WHAT THE HELL?
These players were only named All Stars because the team needed a representative and the way the roster was constructed led to these players.  It is kind of hard to be excited for these players being your team's All Star.
Brock Holt (2015)
It was some creative thinking that led to Brock Holt being Boston's only All Star in 2015.  Holt is a decent enough player, and I really like him, but he is at his best when he is a utility player.  He is a contact hitter that can play a number of positions.  And that is why he was selected.  Ned Yost, manager of the All Star Game, had to pick a Red Sox player and picked Holt for his versatility.  He ended up playing in the outfield in the game.  David Ortiz would have been a more reasonable selection.
Scott Cooper (1993-1994)
I have said before that Scott Cooper is one of the worst players to be named to the All Star Game multiple times.  Cooper was picked by Cito Gaston to be Boston's sole representative in both seasons and it had more to do with a lack of third base options than anything.  In both seasons Mo Vaughn would have been a better selection.  Boston also had decent seasons from Danny Darwin and John Valentin in those years.  Cooper was no more than an average hitter, hitting around .280 both seasons.  His power picked up a little in 1994 as he hit 13 home runs that season, as opposed to 9 in 1993.
Mike Fornieles (1961)
And finally we have yet another solo All Star from one of two games in the early 1960's.  Mike Fornieles had a terrific season as a reliever in 1960, but he was not nearly as good in 1961.  He saved 15 games but had a record of 9-8 and an ERA that ballooned more than two full runs from what it was the previous season.  Relievers frequently appear as the solo All Star for teams.  This was the only year that that happened to Boston.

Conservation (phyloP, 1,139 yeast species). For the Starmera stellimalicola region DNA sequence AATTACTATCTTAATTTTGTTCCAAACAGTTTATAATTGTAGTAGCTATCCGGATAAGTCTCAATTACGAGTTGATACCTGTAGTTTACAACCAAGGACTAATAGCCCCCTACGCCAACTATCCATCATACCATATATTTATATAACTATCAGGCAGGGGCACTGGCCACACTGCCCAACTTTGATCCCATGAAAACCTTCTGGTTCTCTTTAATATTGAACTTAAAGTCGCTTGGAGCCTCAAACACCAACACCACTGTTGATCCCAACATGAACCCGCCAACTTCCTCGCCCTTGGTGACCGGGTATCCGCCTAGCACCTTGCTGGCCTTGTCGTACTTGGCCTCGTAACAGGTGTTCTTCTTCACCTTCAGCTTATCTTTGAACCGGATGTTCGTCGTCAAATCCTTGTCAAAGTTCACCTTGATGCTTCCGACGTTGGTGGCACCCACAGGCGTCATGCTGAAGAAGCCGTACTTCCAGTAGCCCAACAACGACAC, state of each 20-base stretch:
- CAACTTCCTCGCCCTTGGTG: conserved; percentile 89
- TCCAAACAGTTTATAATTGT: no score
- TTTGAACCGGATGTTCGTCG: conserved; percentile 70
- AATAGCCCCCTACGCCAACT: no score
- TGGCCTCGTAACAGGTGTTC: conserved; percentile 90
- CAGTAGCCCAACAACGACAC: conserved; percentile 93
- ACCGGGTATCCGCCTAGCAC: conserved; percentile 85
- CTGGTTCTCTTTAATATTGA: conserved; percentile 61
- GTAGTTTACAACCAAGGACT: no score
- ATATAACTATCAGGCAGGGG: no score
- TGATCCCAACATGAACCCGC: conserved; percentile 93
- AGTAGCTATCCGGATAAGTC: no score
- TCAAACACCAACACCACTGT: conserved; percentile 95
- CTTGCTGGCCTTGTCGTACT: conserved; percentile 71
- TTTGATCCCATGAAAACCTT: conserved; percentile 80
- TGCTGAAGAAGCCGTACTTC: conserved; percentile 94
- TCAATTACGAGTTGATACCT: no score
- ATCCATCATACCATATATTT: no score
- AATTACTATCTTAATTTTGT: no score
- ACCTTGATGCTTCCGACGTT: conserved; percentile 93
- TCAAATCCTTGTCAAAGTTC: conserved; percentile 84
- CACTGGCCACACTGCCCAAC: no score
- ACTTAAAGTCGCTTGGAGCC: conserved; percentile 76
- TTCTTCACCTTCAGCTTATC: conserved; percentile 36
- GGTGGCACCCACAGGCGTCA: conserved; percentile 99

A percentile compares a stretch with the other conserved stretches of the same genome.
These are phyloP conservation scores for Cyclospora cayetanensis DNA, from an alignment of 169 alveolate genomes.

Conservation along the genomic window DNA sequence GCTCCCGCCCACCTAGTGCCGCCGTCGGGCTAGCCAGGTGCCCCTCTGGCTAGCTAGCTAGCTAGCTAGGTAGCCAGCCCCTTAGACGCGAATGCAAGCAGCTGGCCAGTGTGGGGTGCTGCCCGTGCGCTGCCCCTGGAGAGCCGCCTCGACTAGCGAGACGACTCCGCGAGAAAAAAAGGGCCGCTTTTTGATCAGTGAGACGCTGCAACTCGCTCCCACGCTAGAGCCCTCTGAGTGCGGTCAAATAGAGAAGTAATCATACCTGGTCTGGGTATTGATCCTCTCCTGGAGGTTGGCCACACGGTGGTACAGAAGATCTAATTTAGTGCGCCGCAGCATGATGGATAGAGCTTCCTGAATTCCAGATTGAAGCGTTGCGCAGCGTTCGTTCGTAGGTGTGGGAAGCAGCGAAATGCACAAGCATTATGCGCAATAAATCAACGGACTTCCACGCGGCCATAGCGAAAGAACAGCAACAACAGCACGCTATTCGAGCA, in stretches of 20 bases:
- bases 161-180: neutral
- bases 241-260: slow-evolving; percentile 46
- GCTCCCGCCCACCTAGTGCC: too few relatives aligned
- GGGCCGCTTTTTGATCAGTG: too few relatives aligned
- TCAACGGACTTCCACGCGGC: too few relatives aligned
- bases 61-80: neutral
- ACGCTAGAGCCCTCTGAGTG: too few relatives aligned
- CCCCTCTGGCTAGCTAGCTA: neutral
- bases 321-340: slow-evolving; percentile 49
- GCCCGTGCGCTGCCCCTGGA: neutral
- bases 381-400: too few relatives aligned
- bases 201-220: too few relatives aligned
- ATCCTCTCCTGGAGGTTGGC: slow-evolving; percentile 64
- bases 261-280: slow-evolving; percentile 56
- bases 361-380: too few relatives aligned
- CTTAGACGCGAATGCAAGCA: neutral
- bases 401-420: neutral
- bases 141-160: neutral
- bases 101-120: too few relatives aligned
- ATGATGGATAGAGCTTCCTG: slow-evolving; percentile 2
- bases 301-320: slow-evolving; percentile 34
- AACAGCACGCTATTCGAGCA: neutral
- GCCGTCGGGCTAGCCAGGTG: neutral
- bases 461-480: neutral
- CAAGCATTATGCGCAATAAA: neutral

Monday, July 11, 2016

Hanley

Just a one-card mailday today and it is this jersey relic of Hanley Ramirez.  Ramirez has been terrific defensively at first base, but he has not been the offensive force that Boston hoped they were getting when they signed him to a large contract prior to the 2015 season.  Every once in awhile he shows flashes of getting it back.  Hopefully he does in the second half, Boston could use his bat.

Sunday, July 10, 2016

Red Sox with No Cards: 1999

1999 saw a handful of players not receive cards.  Only a couple of these players spent a significant amount of time with the Red Sox, but some of them were once well-known players.

KIRK BULLINGER
Despite being drafted in 1992, Bullinger did not make his Major League debut until 1998.  That debut occurred with the Expos who acquired him in a trade back in 1995 for Ken Hill.  Bullinger returned to the Majors with the Red Sox in 1999 but only appeared in four games in relief.  He had a 4.50 ERA and did not strike anyone out.  Bullinger would bounce around a bit for a few more years.  The only year he came close to being a regular was in 2004 with the Astros.  Bullinger does have some minor league cards with the Red Sox.